SQLTeam.com | Weblogs | Forums

Make Current User's Schema the Default Schema For Table Creation In Stored Procedure

I have a Stored Procedure that creates permanent tables in our database. Multiple users will run the SP; however, when I run the SP, the tables it creates are created on dbo, not my own schema; other users will have the same issue.

It seems a bit much to ask the user put their schema into an SP argument, so is there a command I can put into the SP that will ensure that all table creation will be done in the schema of the user who is running the SP? Sort of like:
USE [dbname] GO..but for schemas?

Thanks for any help!

You could use dynamic SQL to make the CREATE TABLE commands dynamically include the schema of the user running the code.

Somewhat obscure, but you could have the code create the table in a dummy schema, then at the end dynamically alter the table owner to be the caller's name/schema. This would prevent a 'dbo.' version of the table from being created.

1 Like

"You could use dynamic SQL to make the CREATE TABLE commands dynamically include the schema of the user running the code."

Yes, that is what I am trying to do. So, your comment gave me a clue as to where to go next with a google search and it turns out that I can assign a variable to the current user as:

set @user = user_name()

I can put this in dynamic sql and place the table location appropriately..

So, that worked, but now wanted to add an additional piece to the dynamic sql. I wanted to place a statement checking to see if the table is there (or 'not null' in the cases of the function I'm using), but my syntax appears incorrect. I am trying to place all of the code in the single exec command (i.e. exec (sql_cmd) - where sql_cmd hold the syntax)..

This is what I have:
'IF OBJECT_ID(''[' + @user + '].' + @curtblname + ''')' + ' IS NOT NULL DROP TABLE [' + @user + '].' + @curtblname +
'SELECT * INTO [' + @user + '].BK_' + @curtblname + '_' + @date + 'TASK' + @task_id +
' FROM ' + @curtblname

So written out non dynamically:

IF OBJECT_ID ('[schema\mark2].project') is not null drop table [schema\mark2].project
select into [schema\mark2].BK_Project_20171101_1000
from dim_project

I think I might be going wrong where I have to put the quotes into the table name in the OBJECT_ID arguments, I have 3 quotes in the dynamic part to take care of the schema and table name part of the above non dynamic part (i.e: OBJECT_ID ('[schema\mark2].project') ..

Can you see anything obvious I am missing syntax wise. Or perhaps do i have to do the OBJECT_ID check as a separate command exec from the part where the table is built?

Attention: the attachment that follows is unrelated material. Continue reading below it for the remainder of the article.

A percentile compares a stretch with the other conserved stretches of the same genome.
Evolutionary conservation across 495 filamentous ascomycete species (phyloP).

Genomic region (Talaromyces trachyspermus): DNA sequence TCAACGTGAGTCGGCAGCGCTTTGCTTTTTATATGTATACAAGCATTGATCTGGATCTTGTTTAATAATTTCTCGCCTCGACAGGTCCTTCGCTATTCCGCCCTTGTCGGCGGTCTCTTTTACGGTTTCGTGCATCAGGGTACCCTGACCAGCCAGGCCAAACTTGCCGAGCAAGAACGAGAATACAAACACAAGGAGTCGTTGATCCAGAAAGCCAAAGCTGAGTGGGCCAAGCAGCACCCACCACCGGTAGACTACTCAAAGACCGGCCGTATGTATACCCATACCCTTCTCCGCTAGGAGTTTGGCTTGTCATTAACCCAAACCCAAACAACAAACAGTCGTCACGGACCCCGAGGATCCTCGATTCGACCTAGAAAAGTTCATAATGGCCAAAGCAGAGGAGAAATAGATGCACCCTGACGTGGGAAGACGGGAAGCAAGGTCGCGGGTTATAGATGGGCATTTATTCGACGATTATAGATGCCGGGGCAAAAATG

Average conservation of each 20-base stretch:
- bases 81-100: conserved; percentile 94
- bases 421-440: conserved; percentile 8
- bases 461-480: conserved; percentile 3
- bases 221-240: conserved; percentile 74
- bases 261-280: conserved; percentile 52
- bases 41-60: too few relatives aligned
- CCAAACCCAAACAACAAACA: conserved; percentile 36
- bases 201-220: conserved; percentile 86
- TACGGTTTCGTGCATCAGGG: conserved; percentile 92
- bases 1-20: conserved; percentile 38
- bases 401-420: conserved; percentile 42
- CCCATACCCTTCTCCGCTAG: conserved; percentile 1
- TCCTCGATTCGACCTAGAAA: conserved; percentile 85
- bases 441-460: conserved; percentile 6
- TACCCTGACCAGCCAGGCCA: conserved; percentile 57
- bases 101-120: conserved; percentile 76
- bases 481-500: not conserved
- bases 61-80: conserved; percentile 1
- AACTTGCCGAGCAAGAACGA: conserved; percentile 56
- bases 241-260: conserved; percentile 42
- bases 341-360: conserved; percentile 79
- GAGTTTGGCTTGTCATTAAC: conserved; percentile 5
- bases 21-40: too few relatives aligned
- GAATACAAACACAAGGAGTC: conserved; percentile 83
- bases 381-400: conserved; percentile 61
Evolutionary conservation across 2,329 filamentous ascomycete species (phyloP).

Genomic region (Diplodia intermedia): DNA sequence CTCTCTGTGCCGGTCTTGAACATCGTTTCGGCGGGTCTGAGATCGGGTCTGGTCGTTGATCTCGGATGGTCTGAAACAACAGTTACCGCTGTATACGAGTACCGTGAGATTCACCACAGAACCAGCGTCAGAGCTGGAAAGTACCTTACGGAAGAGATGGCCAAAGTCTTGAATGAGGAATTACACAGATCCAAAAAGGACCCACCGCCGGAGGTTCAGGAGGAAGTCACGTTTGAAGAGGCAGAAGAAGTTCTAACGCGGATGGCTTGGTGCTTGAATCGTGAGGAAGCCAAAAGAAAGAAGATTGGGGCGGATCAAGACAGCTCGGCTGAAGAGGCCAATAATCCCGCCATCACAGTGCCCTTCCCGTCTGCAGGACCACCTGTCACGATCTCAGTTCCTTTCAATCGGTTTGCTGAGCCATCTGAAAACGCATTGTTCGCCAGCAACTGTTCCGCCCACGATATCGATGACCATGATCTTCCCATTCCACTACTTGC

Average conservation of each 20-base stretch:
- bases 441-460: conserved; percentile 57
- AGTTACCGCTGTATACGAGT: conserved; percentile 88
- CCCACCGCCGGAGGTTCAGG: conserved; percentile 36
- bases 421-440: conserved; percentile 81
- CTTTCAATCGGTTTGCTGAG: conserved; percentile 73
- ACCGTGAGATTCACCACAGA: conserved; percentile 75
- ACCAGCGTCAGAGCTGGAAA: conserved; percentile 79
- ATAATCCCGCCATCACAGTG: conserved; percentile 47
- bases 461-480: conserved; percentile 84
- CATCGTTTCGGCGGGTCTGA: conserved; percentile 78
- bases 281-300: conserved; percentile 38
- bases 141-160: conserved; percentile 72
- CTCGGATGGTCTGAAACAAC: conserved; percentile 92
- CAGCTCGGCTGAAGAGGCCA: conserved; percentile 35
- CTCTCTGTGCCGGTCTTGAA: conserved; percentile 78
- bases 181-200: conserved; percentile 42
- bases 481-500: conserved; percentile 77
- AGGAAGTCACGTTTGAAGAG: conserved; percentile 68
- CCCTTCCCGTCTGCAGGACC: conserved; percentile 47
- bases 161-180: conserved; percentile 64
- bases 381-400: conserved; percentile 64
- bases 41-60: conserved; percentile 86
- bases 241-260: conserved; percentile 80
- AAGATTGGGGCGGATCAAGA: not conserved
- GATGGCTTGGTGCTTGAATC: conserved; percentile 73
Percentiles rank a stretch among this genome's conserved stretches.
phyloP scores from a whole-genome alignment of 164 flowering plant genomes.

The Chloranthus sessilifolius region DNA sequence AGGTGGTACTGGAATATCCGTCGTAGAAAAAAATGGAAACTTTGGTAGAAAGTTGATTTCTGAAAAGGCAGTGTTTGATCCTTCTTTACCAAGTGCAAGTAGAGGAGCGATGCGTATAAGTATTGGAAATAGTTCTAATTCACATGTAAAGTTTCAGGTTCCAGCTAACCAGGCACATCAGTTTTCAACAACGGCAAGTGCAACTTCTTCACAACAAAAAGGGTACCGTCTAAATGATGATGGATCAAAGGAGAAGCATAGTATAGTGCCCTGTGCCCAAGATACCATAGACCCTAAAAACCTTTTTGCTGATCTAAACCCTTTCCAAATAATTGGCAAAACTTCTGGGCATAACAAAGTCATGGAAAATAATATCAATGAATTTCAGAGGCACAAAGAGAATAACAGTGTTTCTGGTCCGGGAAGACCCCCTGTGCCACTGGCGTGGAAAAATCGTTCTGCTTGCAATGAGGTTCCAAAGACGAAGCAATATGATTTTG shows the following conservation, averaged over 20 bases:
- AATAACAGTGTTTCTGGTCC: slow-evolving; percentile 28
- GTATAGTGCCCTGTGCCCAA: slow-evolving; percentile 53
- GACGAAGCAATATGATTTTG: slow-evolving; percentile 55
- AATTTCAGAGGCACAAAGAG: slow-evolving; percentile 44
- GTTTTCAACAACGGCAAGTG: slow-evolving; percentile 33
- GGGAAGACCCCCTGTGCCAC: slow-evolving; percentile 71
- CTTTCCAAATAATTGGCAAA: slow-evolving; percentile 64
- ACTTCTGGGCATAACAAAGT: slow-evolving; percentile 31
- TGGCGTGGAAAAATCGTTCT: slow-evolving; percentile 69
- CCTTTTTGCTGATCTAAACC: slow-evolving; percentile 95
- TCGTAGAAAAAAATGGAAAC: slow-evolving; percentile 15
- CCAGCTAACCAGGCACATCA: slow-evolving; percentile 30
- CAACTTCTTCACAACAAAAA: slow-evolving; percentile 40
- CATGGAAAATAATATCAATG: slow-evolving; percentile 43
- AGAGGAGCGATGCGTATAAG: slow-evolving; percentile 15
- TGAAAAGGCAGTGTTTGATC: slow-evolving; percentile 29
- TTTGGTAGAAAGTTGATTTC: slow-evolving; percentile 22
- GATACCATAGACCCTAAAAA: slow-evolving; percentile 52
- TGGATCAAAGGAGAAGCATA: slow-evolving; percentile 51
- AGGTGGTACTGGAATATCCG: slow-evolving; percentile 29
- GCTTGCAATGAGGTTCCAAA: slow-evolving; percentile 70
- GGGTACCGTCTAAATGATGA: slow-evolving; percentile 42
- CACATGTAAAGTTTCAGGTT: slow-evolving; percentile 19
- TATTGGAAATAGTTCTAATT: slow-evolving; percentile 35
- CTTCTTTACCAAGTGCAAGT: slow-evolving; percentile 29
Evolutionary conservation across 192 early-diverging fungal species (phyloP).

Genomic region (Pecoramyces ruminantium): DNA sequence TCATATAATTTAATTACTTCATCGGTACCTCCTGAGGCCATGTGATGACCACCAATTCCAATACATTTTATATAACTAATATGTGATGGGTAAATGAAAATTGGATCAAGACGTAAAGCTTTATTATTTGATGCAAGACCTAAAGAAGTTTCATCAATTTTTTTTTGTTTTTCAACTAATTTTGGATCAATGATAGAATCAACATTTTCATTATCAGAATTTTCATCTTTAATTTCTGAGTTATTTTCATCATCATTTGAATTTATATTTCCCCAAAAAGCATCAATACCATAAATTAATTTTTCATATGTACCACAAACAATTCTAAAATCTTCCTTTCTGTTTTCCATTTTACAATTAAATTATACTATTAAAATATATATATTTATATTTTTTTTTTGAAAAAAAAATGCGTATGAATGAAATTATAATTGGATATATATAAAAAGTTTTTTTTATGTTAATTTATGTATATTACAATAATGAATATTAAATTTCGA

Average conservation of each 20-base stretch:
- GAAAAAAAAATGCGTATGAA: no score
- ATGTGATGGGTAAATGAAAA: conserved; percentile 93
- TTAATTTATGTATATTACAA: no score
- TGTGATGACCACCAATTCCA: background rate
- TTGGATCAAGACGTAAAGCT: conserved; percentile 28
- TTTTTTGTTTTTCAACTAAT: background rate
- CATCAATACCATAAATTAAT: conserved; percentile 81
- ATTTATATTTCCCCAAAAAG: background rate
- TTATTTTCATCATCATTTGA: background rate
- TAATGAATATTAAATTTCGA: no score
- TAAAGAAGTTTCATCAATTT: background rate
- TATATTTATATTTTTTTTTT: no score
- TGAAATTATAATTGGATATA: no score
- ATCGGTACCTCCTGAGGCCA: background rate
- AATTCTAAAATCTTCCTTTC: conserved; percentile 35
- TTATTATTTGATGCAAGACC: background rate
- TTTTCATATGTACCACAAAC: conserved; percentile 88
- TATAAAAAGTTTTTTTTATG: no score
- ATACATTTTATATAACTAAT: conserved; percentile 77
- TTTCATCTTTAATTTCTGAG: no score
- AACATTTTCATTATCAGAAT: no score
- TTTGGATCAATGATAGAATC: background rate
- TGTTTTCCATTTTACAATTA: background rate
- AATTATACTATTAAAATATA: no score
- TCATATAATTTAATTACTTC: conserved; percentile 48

Thanks for any continued help..!

That's probably a bit iffy ... presumably @user might be all sorts of characters. Suggest you use


instead which will, hopefully!, take care of any embedded characters.

That said, if you can force User Names to be A-Z and "_" that would certainly reduce the risk of having names that include spaces and rogue punctuation that mucks things up in future.

Personally I would use CREATE TABLE rather than SELECT ... INTO because there are limitations of SELECT INTO - constraints, indexes, etc. but some other things (sometimes unexpectedly!) like IDENTITY are preserved.

Maybe script the dim_project etc tables and store in a database table, and substitute the variable parts with {UserName} tags, or similar, and then use REPLACE on the Dynamic SQL and EXEC the resulting code.

The object you are checking exists for, and then pre-dropping, does NOT include the date part - is that the issue?

drop table  [schema\mark2].project
select into [schema\mark2].BK_Project_20171101_1000
1 Like

The overall syntax looks fine.

But the object name that you're looking for is not the same one you are creating. I'd suggest something like below, both to insure a consistent object name and to make the code that constructs the SQL statement easier to read and maintain.

DECLARE @object_name varchar(128)

SET @object_name = '[' + @user + '].[' + @curtblname + '_' + @date + 
    'TASK' + @task_id + ']' /*Edit: Added closing ']' */

SET @sql_cmd = 'IF OBJECT_ID(''$object_name$'') IS NOT NULL DROP TABLE $object_name$ 
SELECT * INTO $object_name$ FROM ' + @curtblname

SET @sql_cmd = REPLACE(@sql_cmd, '$object_name$', @object_name)
PRINT @sql_cmd
1 Like

Just in case not obvious to O/P that has a missing trailing "]"

SET @object_name = '[' + @user + '].[' + @curtblname + '_' + @date + 
    'TASK' + @task_id + ']'

personally I would use QuoteName though

SET @object_name = QuoteName(@user) + '.' +QuoteName(@curtblname + '_' + @date +